Leath is an experienced outdoorsman, avid hunter, and committed conservationist. In addition to the Boone and Crockett Club, he is a member of several hunting and shooting organizations and holds a life membership in the Rocky Mountain Elk Foundation. Leath has had a lifelong interest in archery; he owned a retail archery shop and still shoots weekly and lends his expertise to others in the industry as a consultant. He has developed highly successful wildlife forages and is currently developing a new forage series for a major outdoor brand.

His passion for outdoor pursuits extends to his family, and he and his wife, Janet, enjoy spending time outdoors with their adult sons, Eric and Scott, and Quill, the family’s yellow Labrador retriever. Together with his sons, Leath operates a commercial Christmas tree farm in North Carolina, a business he launched more than two decades ago.

“It is a tremendous opportunity to lead the Council into the future. Working to advance hunting and shooting sports is a lifelong passion, one that is deeply important to me,” said Leath. “These endeavors are the backbone of conservation in our country, and I am looking forward to helping instill these values into the next generation of outdoorsmen and women.”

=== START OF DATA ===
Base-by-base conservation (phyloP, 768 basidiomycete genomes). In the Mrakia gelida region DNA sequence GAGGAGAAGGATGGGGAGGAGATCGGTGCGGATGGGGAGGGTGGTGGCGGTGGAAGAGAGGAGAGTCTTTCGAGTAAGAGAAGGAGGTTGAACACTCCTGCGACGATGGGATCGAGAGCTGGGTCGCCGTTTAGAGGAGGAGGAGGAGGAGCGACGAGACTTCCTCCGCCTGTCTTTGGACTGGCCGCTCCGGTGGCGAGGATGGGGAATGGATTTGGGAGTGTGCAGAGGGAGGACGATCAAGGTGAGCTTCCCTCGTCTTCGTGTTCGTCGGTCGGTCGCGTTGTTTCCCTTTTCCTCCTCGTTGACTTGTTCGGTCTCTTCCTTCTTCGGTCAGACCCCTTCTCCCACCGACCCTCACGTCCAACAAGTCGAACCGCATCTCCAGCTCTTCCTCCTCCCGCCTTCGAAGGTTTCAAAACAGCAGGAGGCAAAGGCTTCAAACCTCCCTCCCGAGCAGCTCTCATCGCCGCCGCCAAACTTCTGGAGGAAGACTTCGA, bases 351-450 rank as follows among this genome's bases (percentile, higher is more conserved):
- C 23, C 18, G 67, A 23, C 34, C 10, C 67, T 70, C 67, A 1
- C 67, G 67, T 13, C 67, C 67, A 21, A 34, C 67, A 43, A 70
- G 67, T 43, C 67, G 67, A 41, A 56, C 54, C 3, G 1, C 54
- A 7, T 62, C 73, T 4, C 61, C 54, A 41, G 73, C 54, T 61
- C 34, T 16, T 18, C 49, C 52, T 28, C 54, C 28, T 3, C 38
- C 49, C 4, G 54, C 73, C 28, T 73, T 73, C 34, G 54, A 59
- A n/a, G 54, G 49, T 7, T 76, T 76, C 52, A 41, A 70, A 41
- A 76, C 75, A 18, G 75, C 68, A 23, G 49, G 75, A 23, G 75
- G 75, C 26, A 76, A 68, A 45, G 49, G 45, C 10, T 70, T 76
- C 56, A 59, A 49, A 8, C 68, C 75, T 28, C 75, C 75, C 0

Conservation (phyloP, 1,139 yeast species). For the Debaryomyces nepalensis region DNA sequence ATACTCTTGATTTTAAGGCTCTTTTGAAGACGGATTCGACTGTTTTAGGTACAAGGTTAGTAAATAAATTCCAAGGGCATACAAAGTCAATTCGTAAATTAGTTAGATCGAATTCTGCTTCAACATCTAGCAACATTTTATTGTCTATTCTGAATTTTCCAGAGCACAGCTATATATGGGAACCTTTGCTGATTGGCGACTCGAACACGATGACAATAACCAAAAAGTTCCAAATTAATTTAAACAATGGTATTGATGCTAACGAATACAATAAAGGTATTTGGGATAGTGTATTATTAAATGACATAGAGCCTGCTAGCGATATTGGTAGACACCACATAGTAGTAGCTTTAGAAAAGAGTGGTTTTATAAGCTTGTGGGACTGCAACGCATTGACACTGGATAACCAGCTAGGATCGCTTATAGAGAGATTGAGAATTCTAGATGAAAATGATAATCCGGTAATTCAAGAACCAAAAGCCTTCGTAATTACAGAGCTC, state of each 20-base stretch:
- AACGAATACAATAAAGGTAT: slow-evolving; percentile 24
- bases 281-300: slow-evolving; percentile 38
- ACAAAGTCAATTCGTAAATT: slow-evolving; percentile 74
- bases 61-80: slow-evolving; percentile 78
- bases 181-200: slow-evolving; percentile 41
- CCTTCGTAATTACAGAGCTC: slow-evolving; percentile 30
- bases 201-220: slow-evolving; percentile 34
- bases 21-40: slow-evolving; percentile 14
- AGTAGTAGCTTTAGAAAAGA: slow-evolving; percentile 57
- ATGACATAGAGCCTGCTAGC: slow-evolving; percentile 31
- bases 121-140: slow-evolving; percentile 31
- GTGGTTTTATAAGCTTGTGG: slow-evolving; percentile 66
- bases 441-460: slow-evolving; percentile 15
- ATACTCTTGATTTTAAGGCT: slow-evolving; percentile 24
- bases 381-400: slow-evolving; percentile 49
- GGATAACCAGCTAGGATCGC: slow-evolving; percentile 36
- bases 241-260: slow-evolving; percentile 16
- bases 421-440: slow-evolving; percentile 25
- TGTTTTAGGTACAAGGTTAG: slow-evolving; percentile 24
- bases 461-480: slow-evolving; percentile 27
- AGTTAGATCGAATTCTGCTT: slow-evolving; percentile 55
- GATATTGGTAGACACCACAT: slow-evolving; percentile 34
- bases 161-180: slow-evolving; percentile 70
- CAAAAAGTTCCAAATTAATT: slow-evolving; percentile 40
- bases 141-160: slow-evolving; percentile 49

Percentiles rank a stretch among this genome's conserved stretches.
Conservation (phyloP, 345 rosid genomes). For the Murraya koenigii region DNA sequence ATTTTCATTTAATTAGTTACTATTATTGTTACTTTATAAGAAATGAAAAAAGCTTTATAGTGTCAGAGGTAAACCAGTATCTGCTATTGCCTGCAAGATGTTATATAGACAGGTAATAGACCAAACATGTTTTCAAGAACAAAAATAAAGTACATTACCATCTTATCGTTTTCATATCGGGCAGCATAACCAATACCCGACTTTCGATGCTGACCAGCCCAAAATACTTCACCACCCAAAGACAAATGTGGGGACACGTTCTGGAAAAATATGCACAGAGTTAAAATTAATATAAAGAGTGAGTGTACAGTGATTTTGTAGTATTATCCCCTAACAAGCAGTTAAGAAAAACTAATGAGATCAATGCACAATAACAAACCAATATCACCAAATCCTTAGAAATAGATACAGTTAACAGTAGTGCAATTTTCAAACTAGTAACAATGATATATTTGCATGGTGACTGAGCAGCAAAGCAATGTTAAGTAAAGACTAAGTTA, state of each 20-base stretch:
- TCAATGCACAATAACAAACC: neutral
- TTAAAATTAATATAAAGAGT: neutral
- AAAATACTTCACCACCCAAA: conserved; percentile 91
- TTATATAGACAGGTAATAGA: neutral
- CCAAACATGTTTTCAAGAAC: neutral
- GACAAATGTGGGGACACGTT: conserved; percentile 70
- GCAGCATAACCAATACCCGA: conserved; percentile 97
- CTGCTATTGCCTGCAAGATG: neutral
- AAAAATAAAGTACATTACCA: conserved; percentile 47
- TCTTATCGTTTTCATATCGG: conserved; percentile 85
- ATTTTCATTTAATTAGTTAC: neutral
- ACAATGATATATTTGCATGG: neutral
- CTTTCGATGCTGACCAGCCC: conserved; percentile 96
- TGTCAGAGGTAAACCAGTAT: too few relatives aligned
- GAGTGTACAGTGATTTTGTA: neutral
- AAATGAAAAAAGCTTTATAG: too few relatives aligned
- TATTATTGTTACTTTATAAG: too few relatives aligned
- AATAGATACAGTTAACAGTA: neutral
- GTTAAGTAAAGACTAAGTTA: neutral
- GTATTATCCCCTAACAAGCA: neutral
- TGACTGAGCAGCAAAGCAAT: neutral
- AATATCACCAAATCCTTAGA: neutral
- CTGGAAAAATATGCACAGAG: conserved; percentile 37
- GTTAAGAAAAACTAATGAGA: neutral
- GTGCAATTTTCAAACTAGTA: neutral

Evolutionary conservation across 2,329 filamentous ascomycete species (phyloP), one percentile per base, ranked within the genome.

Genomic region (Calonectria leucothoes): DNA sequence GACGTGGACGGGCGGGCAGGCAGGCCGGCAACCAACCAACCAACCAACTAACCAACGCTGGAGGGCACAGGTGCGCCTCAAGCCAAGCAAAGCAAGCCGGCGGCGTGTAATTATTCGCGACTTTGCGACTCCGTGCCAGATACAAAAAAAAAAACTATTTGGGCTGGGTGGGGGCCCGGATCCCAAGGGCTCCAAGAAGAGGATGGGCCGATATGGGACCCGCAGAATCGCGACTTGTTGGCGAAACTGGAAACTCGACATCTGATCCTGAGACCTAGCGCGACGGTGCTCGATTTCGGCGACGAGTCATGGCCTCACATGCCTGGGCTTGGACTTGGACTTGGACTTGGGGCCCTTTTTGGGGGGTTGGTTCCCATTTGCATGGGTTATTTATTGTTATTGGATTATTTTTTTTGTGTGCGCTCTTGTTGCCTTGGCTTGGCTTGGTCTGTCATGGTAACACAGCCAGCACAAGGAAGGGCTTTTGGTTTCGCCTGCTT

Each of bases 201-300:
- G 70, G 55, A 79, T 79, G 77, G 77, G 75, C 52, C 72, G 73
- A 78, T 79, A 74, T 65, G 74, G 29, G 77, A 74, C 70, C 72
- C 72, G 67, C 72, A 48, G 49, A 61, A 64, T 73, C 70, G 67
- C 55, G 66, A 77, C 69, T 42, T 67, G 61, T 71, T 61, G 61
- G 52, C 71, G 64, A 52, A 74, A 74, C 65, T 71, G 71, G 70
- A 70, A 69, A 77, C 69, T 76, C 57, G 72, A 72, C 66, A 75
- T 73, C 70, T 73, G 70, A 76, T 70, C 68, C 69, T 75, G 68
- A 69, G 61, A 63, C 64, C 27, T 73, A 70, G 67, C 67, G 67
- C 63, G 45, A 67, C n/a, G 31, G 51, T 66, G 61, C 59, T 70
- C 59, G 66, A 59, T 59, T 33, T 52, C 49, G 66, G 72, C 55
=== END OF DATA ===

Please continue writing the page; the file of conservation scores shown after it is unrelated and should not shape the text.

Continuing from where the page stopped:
In the coming months, Leath will work alongside current Council CEO and President John Frampton, and he will officially assume the Executive Director role on January 1, 2021, upon Frampton’s retirement.

Top photo of Steven Leath originally posted on the Council to Advance Hunting and the Shooting Sports website.

  • Why he may have been fired at Auburn

    For what it’s worth, probably not much, a friend at Auburn said the circumstances of Leath’s dismissal at Auburn were hush-hush, with the most prominent rumor being that he had screwed up the contract of an Auburn coach, I think was for football.